The one problem many people have with the service is its organic search terms report. In this report, you can see what search terms are giving you the most visitor traffic. However throughout this report the term “not provided” regularly appears and the content is not accessible to the business, although this information is available to those who have a paid premium account.
Why is this data hidden?
In 2011 Google updated their privacy settings, focusing on protecting those with a Google account (Gmail, Google+ etc). If a person conducts a web search through Google whilst they are logged into a Google account, then their search is conducted over a Secure Socket Layer (SSL), therefore the referral data relating to that search is hidden.
This referral data contains some very useful information, such as the keywords used to perform that search. This data is however only viewable to Google and those with a premium analytics account.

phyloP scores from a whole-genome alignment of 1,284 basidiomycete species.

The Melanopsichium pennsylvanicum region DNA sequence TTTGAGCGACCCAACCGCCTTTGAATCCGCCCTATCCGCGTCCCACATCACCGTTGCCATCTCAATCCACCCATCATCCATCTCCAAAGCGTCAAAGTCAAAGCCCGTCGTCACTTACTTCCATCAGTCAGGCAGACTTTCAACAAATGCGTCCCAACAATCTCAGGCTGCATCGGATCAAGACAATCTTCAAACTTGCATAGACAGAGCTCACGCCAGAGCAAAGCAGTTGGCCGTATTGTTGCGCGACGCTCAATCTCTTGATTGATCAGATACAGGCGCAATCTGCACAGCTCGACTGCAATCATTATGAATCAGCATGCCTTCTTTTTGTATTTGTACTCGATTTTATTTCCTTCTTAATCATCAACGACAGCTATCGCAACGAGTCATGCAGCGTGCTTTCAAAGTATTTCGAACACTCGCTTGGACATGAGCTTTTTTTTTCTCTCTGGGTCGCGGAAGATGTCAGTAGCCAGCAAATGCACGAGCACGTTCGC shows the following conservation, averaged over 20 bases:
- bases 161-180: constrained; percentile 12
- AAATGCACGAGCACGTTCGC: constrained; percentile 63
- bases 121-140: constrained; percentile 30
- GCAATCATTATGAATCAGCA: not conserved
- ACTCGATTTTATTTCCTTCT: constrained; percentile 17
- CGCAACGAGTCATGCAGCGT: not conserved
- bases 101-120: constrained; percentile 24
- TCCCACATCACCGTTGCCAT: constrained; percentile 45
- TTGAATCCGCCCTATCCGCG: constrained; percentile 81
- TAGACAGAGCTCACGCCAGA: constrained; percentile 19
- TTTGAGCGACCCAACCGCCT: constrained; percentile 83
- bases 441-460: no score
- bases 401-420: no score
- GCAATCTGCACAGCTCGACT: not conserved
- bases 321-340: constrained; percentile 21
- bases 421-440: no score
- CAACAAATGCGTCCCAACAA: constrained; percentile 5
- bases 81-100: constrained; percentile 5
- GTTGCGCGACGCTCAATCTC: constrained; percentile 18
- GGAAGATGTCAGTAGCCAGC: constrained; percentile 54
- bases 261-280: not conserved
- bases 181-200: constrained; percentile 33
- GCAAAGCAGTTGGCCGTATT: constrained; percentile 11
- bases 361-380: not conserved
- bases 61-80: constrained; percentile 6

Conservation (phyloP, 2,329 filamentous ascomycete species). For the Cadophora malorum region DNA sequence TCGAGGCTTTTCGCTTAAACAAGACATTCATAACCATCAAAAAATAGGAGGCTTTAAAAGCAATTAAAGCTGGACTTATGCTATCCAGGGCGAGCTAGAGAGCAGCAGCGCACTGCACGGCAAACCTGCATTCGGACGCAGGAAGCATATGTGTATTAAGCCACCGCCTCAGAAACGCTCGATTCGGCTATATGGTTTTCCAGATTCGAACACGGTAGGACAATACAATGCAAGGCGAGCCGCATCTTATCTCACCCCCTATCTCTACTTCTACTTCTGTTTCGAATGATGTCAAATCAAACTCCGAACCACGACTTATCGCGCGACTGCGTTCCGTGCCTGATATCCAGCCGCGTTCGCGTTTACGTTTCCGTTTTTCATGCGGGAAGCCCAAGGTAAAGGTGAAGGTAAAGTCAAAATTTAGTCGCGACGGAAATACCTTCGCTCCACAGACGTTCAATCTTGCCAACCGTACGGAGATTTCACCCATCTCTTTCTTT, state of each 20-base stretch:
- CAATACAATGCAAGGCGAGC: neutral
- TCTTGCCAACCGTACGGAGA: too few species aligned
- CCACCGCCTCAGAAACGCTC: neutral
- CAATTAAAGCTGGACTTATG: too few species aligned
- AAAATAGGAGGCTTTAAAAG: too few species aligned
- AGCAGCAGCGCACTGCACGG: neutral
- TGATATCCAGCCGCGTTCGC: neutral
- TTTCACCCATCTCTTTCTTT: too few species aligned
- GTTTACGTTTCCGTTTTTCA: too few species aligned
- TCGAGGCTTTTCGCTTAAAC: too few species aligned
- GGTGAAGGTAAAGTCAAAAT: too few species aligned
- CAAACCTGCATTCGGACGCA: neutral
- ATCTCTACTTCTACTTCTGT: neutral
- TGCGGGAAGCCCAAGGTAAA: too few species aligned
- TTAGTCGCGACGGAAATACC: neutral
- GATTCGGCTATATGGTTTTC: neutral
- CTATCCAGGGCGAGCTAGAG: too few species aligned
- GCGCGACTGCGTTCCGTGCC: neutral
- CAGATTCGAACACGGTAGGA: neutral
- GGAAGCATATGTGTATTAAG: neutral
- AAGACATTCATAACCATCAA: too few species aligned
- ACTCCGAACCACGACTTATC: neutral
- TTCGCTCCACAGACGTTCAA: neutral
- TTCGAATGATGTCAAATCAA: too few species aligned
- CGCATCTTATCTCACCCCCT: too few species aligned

There are ways around this for you with basic accounts. One such way involves analysing landing page results. This involves mining through Google Analytics for other information that will reveal more about who your visitors were and what they were doing on your site. This involves 3 steps;
- In your Analytics account, head to Admin, then Profiles.
- Click the name of the profile you want to work with, and select the Filters tab.
- Create a new filter in your Analytics account and follow the guidelines in the image below:
After applying this filter, future keyword reports while provide some more useful information. Instead of “not provided” appearing in the report, it will be presented as
“np – / landing page”.
While this doesn’t reveal the actual search term used by the visitor, it does show you what page within your site appeared in their search result. This can give you the information of which pages within your site are appearing on search results. This new data will only be presented like this for future reports.